This is what we are aiming to be able to do, not only at death but in life. If there is a situation that comes up, someone starts yelling at us or something like that, we can’t say, “wait a second,” while we sit in the proper position, count our breath to calm down, then go through a whole line of reasoning about the person having been our mother in a previous life and all of that, and then finally, we get up and have patience and wish them well. We don’t have time for that. Our patience has to be instantaneous.
We need to put meaning into what we are actually doing. If we are doing tantra, a lot of the practice includes these recitation practices. The recitation is like the script of an opera. We go through the four immeasurables and refuge. All the ngondro is there in the beginning section of any sadhana. In the longer forms of the sadhanas everything is included. There is always Vajrasattva, guru yoga and mandala offering. The real practice is to be able to actually generate the state of mind for each of these and not speed through and just turn pages. Regardless of whether we are doing the recitation practice in Tibetan or in our own language, it’s quite possible to do it with no meaning in either case. Just because it’s in our own language doesn’t guarantee that we are adding any meaning to it. That is where the real work is and it’s tough to actually feel something, to actually feel love, for instance, and then just go on to the next step of the recitation text. Do we really feel love?
Collective Responsibility and Karma
My question is about group or collective karma due to events happening globally and locally. How does Buddhist collective karma work? Aren’t we connected somehow as Buddhists to what’s happening in Burma, for example, in some way? Until I was confronted by someone recently, it had never even occurred to me that someone would assume I was like those Buddhist fanatics in Burma too, persecuting minorities.
The question is about collective karma and our responsibility in terms of that. First of all, there is the myth that all Buddhists are nice people. We can’t say that with any group of people everybody is like this or like that. We are all individuals. We can have a certain data analysis of the percentage that are nice and when they are nice, but this isn’t terribly helpful.
In terms of individual responsibility, if we look in the abhidharma literature at the list of mental factors that are always present in every constructive act as the basis of Buddhist ethics, they include the sense of moral self-dignity and care for how our actions reflect on the larger group, whether it is our parents or Buddhism. Each of our actions reflect on others, as theirs reflect on us as Buddhists. In that sense, we are not responsible for their behavior; but their behavior reflects on Buddhism and we follow Buddhism and this is very damaging for sure.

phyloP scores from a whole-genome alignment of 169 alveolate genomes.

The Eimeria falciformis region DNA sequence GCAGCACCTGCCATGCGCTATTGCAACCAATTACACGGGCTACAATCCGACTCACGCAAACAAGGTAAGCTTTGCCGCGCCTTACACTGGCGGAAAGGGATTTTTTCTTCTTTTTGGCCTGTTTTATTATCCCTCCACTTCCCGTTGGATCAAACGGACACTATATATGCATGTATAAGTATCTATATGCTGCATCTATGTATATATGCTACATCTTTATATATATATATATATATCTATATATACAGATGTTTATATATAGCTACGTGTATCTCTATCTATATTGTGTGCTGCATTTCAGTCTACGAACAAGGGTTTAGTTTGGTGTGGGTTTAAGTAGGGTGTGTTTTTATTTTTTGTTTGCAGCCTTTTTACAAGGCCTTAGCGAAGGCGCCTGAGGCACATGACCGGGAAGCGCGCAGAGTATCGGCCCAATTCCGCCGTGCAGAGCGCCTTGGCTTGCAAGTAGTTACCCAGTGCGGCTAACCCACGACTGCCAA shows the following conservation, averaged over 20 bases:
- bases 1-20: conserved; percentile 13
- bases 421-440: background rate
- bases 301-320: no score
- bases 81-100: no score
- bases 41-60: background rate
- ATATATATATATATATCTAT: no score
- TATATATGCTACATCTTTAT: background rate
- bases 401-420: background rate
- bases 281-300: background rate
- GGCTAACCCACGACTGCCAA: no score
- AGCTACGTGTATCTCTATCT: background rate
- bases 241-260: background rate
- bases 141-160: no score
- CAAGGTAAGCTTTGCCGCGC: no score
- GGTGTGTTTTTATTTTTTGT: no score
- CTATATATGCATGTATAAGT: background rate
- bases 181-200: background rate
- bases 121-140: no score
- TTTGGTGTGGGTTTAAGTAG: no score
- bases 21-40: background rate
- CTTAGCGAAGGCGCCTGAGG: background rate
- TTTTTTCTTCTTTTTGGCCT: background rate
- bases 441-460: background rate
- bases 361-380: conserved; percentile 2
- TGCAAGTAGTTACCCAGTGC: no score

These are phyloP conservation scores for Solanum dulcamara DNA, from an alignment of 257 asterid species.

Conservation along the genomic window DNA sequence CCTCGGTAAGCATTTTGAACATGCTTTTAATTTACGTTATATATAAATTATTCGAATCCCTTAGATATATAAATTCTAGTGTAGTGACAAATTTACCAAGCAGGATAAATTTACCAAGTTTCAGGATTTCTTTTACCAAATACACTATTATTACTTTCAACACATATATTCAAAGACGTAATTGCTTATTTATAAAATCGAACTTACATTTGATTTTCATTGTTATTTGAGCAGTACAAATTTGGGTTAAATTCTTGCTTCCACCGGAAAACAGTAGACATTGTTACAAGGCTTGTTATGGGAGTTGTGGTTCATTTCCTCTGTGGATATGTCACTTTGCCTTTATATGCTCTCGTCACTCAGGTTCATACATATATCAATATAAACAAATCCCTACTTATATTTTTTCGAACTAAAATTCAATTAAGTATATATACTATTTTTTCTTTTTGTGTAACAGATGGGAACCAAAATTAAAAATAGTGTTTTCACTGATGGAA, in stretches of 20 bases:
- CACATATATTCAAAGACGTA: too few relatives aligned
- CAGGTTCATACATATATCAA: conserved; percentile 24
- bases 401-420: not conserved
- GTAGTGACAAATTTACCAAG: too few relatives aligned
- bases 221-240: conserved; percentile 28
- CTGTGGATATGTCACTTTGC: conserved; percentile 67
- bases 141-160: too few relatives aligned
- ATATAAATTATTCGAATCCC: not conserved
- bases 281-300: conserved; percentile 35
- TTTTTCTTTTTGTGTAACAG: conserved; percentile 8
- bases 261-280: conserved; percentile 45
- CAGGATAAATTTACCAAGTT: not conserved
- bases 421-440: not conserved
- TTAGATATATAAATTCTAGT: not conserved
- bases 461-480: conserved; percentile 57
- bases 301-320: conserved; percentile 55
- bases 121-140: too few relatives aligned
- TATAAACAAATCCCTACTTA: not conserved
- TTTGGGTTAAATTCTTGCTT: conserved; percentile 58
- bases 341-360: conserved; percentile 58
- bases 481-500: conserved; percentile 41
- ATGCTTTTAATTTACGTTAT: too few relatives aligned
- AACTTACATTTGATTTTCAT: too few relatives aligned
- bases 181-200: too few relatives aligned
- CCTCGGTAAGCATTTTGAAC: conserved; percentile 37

But, just because someone says that they are Buddhist or Christian doesn’t mean that they follow the teachings of Jesus or the Buddha. It is also a myth that all monks are enlightened and all Tibetans are Buddhas. People are people and everyone has their own samsaric garbage to deal with.
In terms of collective karma, are we responsible for how they act in Myanmar? No, we are not responsible for that. Are people going to say that this reflects on Buddhism and therefore it reflects on “me?” Yes; but we can’t really defend their behavior, although we can explain that religion isn’t the only factor. These are also different ethnic groups involved and there is a history of conflict between Bengalis and Burmese. There are a lot of historical factors and it’s not so simple. But we don’t excuse what is happening and don’t say that it is good or condone it. But we do need to explain to others not to think that this behavior is actually following the Buddha’s teachings.
We need to explain that these are just ordinary, confused people carrying out persecution. As His Holiness says in regard to Islam, just because there are some “mischievous” people, as he says, there are “mischievous” people in every religious group. To say that everybody is a terrorist because of a small group of people that don’t really represent the religious teachings is a mistake. This helps us to not project that onto people of other religions when they have misdeeds in their communities. We can just explain to others that yes, this is terrible and that we agree and Buddhists condemn that. We can say that is a very complex situation and not just good against evil. What else can we do?
I think your question deals more with collective responsibility than karma. Collective karma is another topic. Why is this particular group of people injured in a natural disaster? That is something else.
Setting an Example and Teaching Children Universal Values
As Buddhists, hasn’t the time come to speak up more about actual Buddhist beliefs in compassion and peace because the world needs to know this?